Greylisting is a way of filtrating email messages in the inbox that protects your mailbox from spam. In this article, we’ll tell you how greylisting works, what good and bad sides it has, and how to keep your email campaigns away from a greylist.
How Greylisting Works
Let’s start with an example.
A mail server receives an email from an unknown sender. The server doesn’t know whether to send it directly to the spam folder or to give the message to the user. So, it decides to check the email’s credibility first. The server neither rejects nor accepts the email but puts it into a greylist instead.
After that, the server sends a “your email is temporarily rejected” code to the initial sender. If they try to reach out to the user for the second time, the server delivers the email and whitelists the sender’s email address. The user will receive further messages from this source without any delays.
If the second message doesn’t come, the server removes the sender from the greylist, and their further messages will be thoroughly checked as potentially spammy.
The greylisting method is based on the assumption that spammers send their messages only once. They don’t notice any errors and keep sending emails to everyone in their database.
One more reason why this method works is because spammers mainly use self-written programs, and not mail servers. Such programs don’t try resending emails in case of some errors.
Email Greylisting: Pros and Cons
- It keeps spam messages out of the inbox. Greylisting works even better when combined with blacklists based on DNS.
- The user doesn’t take part in the process: greylisting is fully automated.
- The mail server spends almost no resources and doesn’t slow down.
- The greylisted email doesn’t get lost. After being resent, it gets unblocked and goes directly to the inbox.
Greylisting benefits small companies that don’t want to receive spam messages. This simple method can provide acceptable efficiency at a low cost.
- Delivery delays. If the sender’s mail server is poorly set up, resending an email can take 10, 20, or even 30 minutes. Subscribers who are used to receiving messages immediately won’t find that satisfying. The good thing is, it’ll happen only with the first email.
- It makes the sender’s mail server create an artificially generated queue out of the greylisted emails and spend its resources on resending them.
- Whitelists have to be created manually. These lists are used to receive emails from important sources without any delays.
How to Avoid Email Greylisting
If you want to stay out of greylists, you can take some preventive measures.
Improve your IP-address reputation
Your sender reputation score is counted down by mail servers: they need to understand whether it is safe to show your emails to users or not. That’s why your IP-address reputation influences the chances of ending up in a greylist. So if you want to avoid greylisting, you should keep it as high as you can. Here are a few tips to help you improve sender reputation:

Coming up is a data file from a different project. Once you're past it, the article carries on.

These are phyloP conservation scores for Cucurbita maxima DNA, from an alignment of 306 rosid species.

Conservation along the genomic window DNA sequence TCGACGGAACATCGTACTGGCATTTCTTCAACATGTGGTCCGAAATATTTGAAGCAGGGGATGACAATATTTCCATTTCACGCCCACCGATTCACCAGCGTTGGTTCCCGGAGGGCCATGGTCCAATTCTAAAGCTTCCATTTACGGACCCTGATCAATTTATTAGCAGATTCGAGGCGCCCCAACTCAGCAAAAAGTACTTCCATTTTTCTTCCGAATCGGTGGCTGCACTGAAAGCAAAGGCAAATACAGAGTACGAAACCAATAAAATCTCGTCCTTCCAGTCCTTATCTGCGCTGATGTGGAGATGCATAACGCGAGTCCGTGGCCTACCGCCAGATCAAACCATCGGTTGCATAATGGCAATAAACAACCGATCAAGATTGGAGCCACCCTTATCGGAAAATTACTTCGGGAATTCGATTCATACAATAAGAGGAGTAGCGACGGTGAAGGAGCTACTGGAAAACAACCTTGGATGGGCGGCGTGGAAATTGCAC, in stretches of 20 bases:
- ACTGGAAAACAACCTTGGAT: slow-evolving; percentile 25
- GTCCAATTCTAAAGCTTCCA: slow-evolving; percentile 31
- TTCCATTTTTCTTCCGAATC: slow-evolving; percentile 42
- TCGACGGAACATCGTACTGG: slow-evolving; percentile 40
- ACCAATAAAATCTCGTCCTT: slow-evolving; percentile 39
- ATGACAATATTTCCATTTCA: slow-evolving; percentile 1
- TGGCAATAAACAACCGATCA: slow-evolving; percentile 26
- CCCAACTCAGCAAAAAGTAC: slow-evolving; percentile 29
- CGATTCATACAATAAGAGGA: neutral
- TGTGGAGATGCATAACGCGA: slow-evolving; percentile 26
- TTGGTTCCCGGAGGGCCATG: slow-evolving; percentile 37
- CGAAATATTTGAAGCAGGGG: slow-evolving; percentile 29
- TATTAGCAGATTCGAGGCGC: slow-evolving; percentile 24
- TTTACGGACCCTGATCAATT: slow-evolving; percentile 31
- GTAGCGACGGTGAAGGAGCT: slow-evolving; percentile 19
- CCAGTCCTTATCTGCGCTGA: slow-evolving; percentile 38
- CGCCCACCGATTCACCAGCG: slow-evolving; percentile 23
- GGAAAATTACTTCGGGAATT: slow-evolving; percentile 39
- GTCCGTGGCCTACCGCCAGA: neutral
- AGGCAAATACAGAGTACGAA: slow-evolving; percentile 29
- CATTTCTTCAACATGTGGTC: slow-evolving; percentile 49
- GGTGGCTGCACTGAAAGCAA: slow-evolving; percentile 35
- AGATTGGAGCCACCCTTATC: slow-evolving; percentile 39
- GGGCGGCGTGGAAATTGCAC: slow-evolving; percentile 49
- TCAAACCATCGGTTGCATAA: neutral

- check the database and get rid of dead email subscribers and spam traps from time to time;
- improve Open rate and Conversion rate. For that try to provide your subscribers with high-quality content.
Create a reliable domain
A domain is a part of an email address that goes right after the @ sign. Use only trusted mail servers to keep your domain clear from suspicion and make sure your domain reputation doesn’t go down.
Add unsubscribe options
Sometimes subscribers change their range of interests extremely fast, and your emails may be not up their alley anymore. If you don’t want annoyed subscribers to mark your emails as spam, add an unsubscribe link into the body of your email.
The unsubscribe button should be easily seen. Don’t try to hide it, people will find an opportunity to get rid of your emails in any case. After clicking the button users should confirm their decision and get unsubscribed. If they have to take some additional steps (e.g. specify their reasons), people may get irritated and just close the window.
Improve the subject of your email
Email subjects containing words like “Free”, “Cheap”, “Buy right now”, and so on look suspicious and may end up in the spam folder. It will also affect the domain reputation.
The subject line and the email itself should be formatted according to the standards.
Greylisting: Main Ideas
- Greylisting is a way of controlling spam. First, a mail server blocks the incoming email, then it asks the sender to repeat their action. If the second letter comes, the server lets it go to the inbox and puts the sender’s email address in the whitelist. Emails from this sender won’t be checked for spam purposes anymore.
- Greylisting is not flawless. The user receives less spam, and greylisted emails are only temporarily unavailable. The bad thing is that sometimes the resending process can take a considerable amount of time.
- To avoid greylisting, you should always keep an eye on the IP-address reputation and the number of complaints. Add unsubscribe options to your emails. In this case, the users that don’t want to receive your emails anymore will unsubscribe instead of sending them to the spam folder.